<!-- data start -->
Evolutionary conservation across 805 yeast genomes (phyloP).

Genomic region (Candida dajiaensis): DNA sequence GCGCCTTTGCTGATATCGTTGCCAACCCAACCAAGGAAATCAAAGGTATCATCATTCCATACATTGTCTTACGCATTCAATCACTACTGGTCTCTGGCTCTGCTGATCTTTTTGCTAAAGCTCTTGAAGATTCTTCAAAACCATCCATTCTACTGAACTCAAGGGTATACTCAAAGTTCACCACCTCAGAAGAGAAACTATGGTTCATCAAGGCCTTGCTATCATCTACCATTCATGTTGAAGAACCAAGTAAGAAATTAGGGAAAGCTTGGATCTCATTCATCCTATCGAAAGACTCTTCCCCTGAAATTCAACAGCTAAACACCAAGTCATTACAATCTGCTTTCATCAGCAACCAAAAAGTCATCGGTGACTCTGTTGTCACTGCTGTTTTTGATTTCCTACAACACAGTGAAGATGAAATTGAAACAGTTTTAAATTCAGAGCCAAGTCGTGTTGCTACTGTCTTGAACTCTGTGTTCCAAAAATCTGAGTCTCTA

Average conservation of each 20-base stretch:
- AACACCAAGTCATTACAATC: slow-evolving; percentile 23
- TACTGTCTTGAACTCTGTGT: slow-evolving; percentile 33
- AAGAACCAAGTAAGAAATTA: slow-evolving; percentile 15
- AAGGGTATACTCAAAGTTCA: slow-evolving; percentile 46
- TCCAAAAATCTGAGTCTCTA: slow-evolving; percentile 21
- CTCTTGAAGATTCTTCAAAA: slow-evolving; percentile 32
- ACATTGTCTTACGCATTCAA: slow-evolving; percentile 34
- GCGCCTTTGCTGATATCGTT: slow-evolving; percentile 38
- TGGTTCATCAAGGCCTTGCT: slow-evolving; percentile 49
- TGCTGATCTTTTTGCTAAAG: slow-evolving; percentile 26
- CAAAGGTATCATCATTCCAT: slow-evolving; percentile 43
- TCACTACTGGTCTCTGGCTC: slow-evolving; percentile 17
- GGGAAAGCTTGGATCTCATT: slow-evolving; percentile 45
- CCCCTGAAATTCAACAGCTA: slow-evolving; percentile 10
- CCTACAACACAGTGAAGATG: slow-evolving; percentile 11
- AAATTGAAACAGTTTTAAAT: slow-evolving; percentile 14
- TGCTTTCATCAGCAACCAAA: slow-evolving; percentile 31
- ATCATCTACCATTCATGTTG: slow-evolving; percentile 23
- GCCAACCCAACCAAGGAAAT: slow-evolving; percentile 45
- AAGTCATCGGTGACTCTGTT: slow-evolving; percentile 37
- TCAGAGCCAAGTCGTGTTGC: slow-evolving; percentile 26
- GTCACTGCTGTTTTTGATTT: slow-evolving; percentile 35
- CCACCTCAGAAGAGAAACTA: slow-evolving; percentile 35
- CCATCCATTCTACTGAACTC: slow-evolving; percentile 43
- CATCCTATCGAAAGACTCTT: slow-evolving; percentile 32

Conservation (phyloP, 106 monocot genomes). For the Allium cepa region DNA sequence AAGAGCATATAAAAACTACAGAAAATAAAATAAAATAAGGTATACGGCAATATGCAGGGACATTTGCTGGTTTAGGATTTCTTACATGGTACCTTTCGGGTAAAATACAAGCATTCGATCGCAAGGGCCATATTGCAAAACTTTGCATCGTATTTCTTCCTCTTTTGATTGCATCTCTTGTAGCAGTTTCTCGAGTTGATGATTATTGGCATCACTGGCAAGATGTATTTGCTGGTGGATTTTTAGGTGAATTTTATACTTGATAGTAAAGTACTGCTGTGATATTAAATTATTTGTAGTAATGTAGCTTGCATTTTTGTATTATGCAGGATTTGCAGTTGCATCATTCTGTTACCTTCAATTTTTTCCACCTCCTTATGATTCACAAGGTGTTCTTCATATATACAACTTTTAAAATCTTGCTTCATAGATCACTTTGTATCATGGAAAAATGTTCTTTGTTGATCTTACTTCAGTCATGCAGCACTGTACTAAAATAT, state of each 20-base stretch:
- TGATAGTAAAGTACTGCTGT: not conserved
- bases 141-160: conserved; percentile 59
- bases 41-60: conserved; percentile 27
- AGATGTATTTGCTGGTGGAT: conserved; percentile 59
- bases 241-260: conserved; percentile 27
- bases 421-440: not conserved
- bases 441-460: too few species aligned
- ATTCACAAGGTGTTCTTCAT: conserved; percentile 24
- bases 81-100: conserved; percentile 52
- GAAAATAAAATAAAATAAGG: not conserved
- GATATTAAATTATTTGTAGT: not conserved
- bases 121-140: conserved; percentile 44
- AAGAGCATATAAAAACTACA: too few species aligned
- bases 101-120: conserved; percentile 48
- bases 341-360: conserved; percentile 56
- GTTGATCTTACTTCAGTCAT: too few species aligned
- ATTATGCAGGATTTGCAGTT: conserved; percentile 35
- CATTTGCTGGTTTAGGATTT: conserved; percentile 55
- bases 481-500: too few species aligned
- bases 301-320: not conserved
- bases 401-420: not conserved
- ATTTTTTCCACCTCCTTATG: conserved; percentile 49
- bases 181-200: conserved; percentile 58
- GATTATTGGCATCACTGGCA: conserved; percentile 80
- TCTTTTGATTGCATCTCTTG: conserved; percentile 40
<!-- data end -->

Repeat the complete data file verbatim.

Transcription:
Evolutionary conservation across 805 yeast genomes (phyloP).

Genomic region (Candida dajiaensis): DNA sequence GCGCCTTTGCTGATATCGTTGCCAACCCAACCAAGGAAATCAAAGGTATCATCATTCCATACATTGTCTTACGCATTCAATCACTACTGGTCTCTGGCTCTGCTGATCTTTTTGCTAAAGCTCTTGAAGATTCTTCAAAACCATCCATTCTACTGAACTCAAGGGTATACTCAAAGTTCACCACCTCAGAAGAGAAACTATGGTTCATCAAGGCCTTGCTATCATCTACCATTCATGTTGAAGAACCAAGTAAGAAATTAGGGAAAGCTTGGATCTCATTCATCCTATCGAAAGACTCTTCCCCTGAAATTCAACAGCTAAACACCAAGTCATTACAATCTGCTTTCATCAGCAACCAAAAAGTCATCGGTGACTCTGTTGTCACTGCTGTTTTTGATTTCCTACAACACAGTGAAGATGAAATTGAAACAGTTTTAAATTCAGAGCCAAGTCGTGTTGCTACTGTCTTGAACTCTGTGTTCCAAAAATCTGAGTCTCTA

Average conservation of each 20-base stretch:
- AACACCAAGTCATTACAATC: slow-evolving; percentile 23
- TACTGTCTTGAACTCTGTGT: slow-evolving; percentile 33
- AAGAACCAAGTAAGAAATTA: slow-evolving; percentile 15
- AAGGGTATACTCAAAGTTCA: slow-evolving; percentile 46
- TCCAAAAATCTGAGTCTCTA: slow-evolving; percentile 21
- CTCTTGAAGATTCTTCAAAA: slow-evolving; percentile 32
- ACATTGTCTTACGCATTCAA: slow-evolving; percentile 34
- GCGCCTTTGCTGATATCGTT: slow-evolving; percentile 38
- TGGTTCATCAAGGCCTTGCT: slow-evolving; percentile 49
- TGCTGATCTTTTTGCTAAAG: slow-evolving; percentile 26
- CAAAGGTATCATCATTCCAT: slow-evolving; percentile 43
- TCACTACTGGTCTCTGGCTC: slow-evolving; percentile 17
- GGGAAAGCTTGGATCTCATT: slow-evolving; percentile 45
- CCCCTGAAATTCAACAGCTA: slow-evolving; percentile 10
- CCTACAACACAGTGAAGATG: slow-evolving; percentile 11
- AAATTGAAACAGTTTTAAAT: slow-evolving; percentile 14
- TGCTTTCATCAGCAACCAAA: slow-evolving; percentile 31
- ATCATCTACCATTCATGTTG: slow-evolving; percentile 23
- GCCAACCCAACCAAGGAAAT: slow-evolving; percentile 45
- AAGTCATCGGTGACTCTGTT: slow-evolving; percentile 37
- TCAGAGCCAAGTCGTGTTGC: slow-evolving; percentile 26
- GTCACTGCTGTTTTTGATTT: slow-evolving; percentile 35
- CCACCTCAGAAGAGAAACTA: slow-evolving; percentile 35
- CCATCCATTCTACTGAACTC: slow-evolving; percentile 43
- CATCCTATCGAAAGACTCTT: slow-evolving; percentile 32

Conservation (phyloP, 106 monocot genomes). For the Allium cepa region DNA sequence AAGAGCATATAAAAACTACAGAAAATAAAATAAAATAAGGTATACGGCAATATGCAGGGACATTTGCTGGTTTAGGATTTCTTACATGGTACCTTTCGGGTAAAATACAAGCATTCGATCGCAAGGGCCATATTGCAAAACTTTGCATCGTATTTCTTCCTCTTTTGATTGCATCTCTTGTAGCAGTTTCTCGAGTTGATGATTATTGGCATCACTGGCAAGATGTATTTGCTGGTGGATTTTTAGGTGAATTTTATACTTGATAGTAAAGTACTGCTGTGATATTAAATTATTTGTAGTAATGTAGCTTGCATTTTTGTATTATGCAGGATTTGCAGTTGCATCATTCTGTTACCTTCAATTTTTTCCACCTCCTTATGATTCACAAGGTGTTCTTCATATATACAACTTTTAAAATCTTGCTTCATAGATCACTTTGTATCATGGAAAAATGTTCTTTGTTGATCTTACTTCAGTCATGCAGCACTGTACTAAAATAT, state of each 20-base stretch:
- TGATAGTAAAGTACTGCTGT: not conserved
- bases 141-160: conserved; percentile 59
- bases 41-60: conserved; percentile 27
- AGATGTATTTGCTGGTGGAT: conserved; percentile 59
- bases 241-260: conserved; percentile 27
- bases 421-440: not conserved
- bases 441-460: too few species aligned
- ATTCACAAGGTGTTCTTCAT: conserved; percentile 24
- bases 81-100: conserved; percentile 52
- GAAAATAAAATAAAATAAGG: not conserved
- GATATTAAATTATTTGTAGT: not conserved
- bases 121-140: conserved; percentile 44
- AAGAGCATATAAAAACTACA: too few species aligned
- bases 101-120: conserved; percentile 48
- bases 341-360: conserved; percentile 56
- GTTGATCTTACTTCAGTCAT: too few species aligned
- ATTATGCAGGATTTGCAGTT: conserved; percentile 35
- CATTTGCTGGTTTAGGATTT: conserved; percentile 55
- bases 481-500: too few species aligned
- bases 301-320: not conserved
- bases 401-420: not conserved
- ATTTTTTCCACCTCCTTATG: conserved; percentile 49
- bases 181-200: conserved; percentile 58
- GATTATTGGCATCACTGGCA: conserved; percentile 80
- TCTTTTGATTGCATCTCTTG: conserved; percentile 40